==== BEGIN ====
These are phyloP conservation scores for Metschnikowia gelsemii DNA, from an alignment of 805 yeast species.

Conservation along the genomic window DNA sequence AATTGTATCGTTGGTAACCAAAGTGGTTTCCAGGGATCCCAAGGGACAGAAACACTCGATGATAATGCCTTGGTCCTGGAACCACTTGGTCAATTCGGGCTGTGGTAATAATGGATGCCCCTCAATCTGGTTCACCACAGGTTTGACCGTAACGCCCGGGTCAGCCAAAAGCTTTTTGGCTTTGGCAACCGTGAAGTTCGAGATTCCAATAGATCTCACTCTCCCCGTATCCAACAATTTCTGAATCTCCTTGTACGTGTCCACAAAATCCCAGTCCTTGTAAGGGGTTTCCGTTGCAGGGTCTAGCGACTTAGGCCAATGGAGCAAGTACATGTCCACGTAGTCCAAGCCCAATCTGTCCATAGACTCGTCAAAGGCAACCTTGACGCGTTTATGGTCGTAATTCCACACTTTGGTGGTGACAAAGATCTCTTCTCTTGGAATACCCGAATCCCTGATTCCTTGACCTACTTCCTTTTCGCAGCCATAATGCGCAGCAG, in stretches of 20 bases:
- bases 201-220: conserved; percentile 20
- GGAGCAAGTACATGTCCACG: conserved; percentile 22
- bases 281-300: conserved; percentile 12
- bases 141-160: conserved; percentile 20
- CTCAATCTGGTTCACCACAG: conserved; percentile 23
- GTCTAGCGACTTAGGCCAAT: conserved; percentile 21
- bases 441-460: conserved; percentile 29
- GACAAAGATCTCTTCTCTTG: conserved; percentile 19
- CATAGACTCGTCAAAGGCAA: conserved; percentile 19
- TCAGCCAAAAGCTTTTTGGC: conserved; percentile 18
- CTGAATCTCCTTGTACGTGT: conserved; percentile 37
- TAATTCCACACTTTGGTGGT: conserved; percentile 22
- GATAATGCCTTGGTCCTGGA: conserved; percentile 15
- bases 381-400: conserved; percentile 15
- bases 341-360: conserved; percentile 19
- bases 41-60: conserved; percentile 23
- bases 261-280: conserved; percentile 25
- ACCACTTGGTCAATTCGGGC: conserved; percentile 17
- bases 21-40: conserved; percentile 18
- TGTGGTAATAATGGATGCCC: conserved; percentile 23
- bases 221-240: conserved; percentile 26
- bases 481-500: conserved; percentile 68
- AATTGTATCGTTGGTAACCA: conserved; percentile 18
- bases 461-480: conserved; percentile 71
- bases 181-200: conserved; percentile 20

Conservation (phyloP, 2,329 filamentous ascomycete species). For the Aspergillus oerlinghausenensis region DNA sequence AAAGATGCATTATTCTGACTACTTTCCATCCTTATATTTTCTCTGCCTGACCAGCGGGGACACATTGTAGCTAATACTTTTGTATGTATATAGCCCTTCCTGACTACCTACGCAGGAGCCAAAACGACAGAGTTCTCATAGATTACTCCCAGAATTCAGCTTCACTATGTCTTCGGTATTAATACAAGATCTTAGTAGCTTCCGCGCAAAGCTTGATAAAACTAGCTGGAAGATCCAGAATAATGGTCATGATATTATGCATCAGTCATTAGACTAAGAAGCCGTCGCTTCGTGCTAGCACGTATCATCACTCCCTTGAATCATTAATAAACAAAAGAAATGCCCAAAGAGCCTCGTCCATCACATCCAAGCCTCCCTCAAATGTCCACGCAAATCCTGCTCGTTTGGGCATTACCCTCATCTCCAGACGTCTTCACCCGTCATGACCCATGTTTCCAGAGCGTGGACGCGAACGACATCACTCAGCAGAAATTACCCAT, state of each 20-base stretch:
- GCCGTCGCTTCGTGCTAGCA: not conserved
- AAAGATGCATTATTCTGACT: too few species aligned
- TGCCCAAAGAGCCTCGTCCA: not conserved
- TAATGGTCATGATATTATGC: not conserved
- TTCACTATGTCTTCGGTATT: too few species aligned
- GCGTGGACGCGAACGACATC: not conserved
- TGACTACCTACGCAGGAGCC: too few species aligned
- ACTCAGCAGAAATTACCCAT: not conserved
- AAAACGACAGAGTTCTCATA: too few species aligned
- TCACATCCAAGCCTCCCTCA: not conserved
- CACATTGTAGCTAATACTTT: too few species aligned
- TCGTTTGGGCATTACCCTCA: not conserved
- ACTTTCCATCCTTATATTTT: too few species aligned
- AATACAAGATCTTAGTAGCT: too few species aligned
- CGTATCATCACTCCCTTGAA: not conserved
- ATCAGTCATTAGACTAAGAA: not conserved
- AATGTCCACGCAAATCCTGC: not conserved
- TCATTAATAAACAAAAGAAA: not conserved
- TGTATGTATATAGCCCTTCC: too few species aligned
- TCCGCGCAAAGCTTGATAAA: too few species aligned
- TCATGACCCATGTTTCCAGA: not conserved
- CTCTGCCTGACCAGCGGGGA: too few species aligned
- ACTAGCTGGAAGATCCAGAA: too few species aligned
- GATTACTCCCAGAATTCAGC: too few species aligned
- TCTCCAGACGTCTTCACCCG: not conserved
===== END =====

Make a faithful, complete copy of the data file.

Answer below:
These are phyloP conservation scores for Metschnikowia gelsemii DNA, from an alignment of 805 yeast species.

Conservation along the genomic window DNA sequence AATTGTATCGTTGGTAACCAAAGTGGTTTCCAGGGATCCCAAGGGACAGAAACACTCGATGATAATGCCTTGGTCCTGGAACCACTTGGTCAATTCGGGCTGTGGTAATAATGGATGCCCCTCAATCTGGTTCACCACAGGTTTGACCGTAACGCCCGGGTCAGCCAAAAGCTTTTTGGCTTTGGCAACCGTGAAGTTCGAGATTCCAATAGATCTCACTCTCCCCGTATCCAACAATTTCTGAATCTCCTTGTACGTGTCCACAAAATCCCAGTCCTTGTAAGGGGTTTCCGTTGCAGGGTCTAGCGACTTAGGCCAATGGAGCAAGTACATGTCCACGTAGTCCAAGCCCAATCTGTCCATAGACTCGTCAAAGGCAACCTTGACGCGTTTATGGTCGTAATTCCACACTTTGGTGGTGACAAAGATCTCTTCTCTTGGAATACCCGAATCCCTGATTCCTTGACCTACTTCCTTTTCGCAGCCATAATGCGCAGCAG, in stretches of 20 bases:
- bases 201-220: conserved; percentile 20
- GGAGCAAGTACATGTCCACG: conserved; percentile 22
- bases 281-300: conserved; percentile 12
- bases 141-160: conserved; percentile 20
- CTCAATCTGGTTCACCACAG: conserved; percentile 23
- GTCTAGCGACTTAGGCCAAT: conserved; percentile 21
- bases 441-460: conserved; percentile 29
- GACAAAGATCTCTTCTCTTG: conserved; percentile 19
- CATAGACTCGTCAAAGGCAA: conserved; percentile 19
- TCAGCCAAAAGCTTTTTGGC: conserved; percentile 18
- CTGAATCTCCTTGTACGTGT: conserved; percentile 37
- TAATTCCACACTTTGGTGGT: conserved; percentile 22
- GATAATGCCTTGGTCCTGGA: conserved; percentile 15
- bases 381-400: conserved; percentile 15
- bases 341-360: conserved; percentile 19
- bases 41-60: conserved; percentile 23
- bases 261-280: conserved; percentile 25
- ACCACTTGGTCAATTCGGGC: conserved; percentile 17
- bases 21-40: conserved; percentile 18
- TGTGGTAATAATGGATGCCC: conserved; percentile 23
- bases 221-240: conserved; percentile 26
- bases 481-500: conserved; percentile 68
- AATTGTATCGTTGGTAACCA: conserved; percentile 18
- bases 461-480: conserved; percentile 71
- bases 181-200: conserved; percentile 20

Conservation (phyloP, 2,329 filamentous ascomycete species). For the Aspergillus oerlinghausenensis region DNA sequence AAAGATGCATTATTCTGACTACTTTCCATCCTTATATTTTCTCTGCCTGACCAGCGGGGACACATTGTAGCTAATACTTTTGTATGTATATAGCCCTTCCTGACTACCTACGCAGGAGCCAAAACGACAGAGTTCTCATAGATTACTCCCAGAATTCAGCTTCACTATGTCTTCGGTATTAATACAAGATCTTAGTAGCTTCCGCGCAAAGCTTGATAAAACTAGCTGGAAGATCCAGAATAATGGTCATGATATTATGCATCAGTCATTAGACTAAGAAGCCGTCGCTTCGTGCTAGCACGTATCATCACTCCCTTGAATCATTAATAAACAAAAGAAATGCCCAAAGAGCCTCGTCCATCACATCCAAGCCTCCCTCAAATGTCCACGCAAATCCTGCTCGTTTGGGCATTACCCTCATCTCCAGACGTCTTCACCCGTCATGACCCATGTTTCCAGAGCGTGGACGCGAACGACATCACTCAGCAGAAATTACCCAT, state of each 20-base stretch:
- GCCGTCGCTTCGTGCTAGCA: not conserved
- AAAGATGCATTATTCTGACT: too few species aligned
- TGCCCAAAGAGCCTCGTCCA: not conserved
- TAATGGTCATGATATTATGC: not conserved
- TTCACTATGTCTTCGGTATT: too few species aligned
- GCGTGGACGCGAACGACATC: not conserved
- TGACTACCTACGCAGGAGCC: too few species aligned
- ACTCAGCAGAAATTACCCAT: not conserved
- AAAACGACAGAGTTCTCATA: too few species aligned
- TCACATCCAAGCCTCCCTCA: not conserved
- CACATTGTAGCTAATACTTT: too few species aligned
- TCGTTTGGGCATTACCCTCA: not conserved
- ACTTTCCATCCTTATATTTT: too few species aligned
- AATACAAGATCTTAGTAGCT: too few species aligned
- CGTATCATCACTCCCTTGAA: not conserved
- ATCAGTCATTAGACTAAGAA: not conserved
- AATGTCCACGCAAATCCTGC: not conserved
- TCATTAATAAACAAAAGAAA: not conserved
- TGTATGTATATAGCCCTTCC: too few species aligned
- TCCGCGCAAAGCTTGATAAA: too few species aligned
- TCATGACCCATGTTTCCAGA: not conserved
- CTCTGCCTGACCAGCGGGGA: too few species aligned
- ACTAGCTGGAAGATCCAGAA: too few species aligned
- GATTACTCCCAGAATTCAGC: too few species aligned
- TCTCCAGACGTCTTCACCCG: not conserved